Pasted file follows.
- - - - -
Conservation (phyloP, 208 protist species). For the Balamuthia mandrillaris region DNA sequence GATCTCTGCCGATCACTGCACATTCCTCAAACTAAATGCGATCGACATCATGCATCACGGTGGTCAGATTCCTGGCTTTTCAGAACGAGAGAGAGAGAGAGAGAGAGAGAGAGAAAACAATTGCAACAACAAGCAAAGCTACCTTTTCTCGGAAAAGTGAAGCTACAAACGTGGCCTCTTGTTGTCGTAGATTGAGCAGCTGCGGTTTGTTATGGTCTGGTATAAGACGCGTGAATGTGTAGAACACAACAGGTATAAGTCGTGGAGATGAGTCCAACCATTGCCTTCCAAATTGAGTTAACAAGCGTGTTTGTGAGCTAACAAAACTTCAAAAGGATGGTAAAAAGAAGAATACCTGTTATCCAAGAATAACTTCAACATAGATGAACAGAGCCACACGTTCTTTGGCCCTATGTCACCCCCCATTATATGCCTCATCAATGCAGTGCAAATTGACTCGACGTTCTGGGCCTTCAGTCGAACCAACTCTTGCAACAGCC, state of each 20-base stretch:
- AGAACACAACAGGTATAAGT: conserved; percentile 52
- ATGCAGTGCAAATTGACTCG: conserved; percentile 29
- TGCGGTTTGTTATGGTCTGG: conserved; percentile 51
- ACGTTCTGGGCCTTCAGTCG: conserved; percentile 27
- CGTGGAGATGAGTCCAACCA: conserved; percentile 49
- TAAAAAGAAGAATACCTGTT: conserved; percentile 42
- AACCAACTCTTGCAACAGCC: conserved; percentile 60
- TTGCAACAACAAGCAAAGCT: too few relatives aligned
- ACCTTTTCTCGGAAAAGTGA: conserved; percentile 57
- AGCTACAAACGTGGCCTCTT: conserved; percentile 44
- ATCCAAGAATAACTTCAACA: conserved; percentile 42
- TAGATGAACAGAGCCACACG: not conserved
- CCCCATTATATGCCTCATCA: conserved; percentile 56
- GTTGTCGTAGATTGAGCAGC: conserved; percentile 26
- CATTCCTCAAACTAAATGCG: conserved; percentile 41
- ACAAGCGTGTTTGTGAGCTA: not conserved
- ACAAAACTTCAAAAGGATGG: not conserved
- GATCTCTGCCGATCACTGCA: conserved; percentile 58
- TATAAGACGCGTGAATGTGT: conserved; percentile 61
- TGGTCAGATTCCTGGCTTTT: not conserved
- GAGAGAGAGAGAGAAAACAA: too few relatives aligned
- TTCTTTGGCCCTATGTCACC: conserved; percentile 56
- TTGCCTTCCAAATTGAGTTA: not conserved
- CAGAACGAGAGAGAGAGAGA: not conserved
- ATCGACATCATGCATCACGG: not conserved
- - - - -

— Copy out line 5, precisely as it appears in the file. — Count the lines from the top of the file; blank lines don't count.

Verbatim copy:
- ACGTTCTGGGCCTTCAGTCG: conserved; percentile 27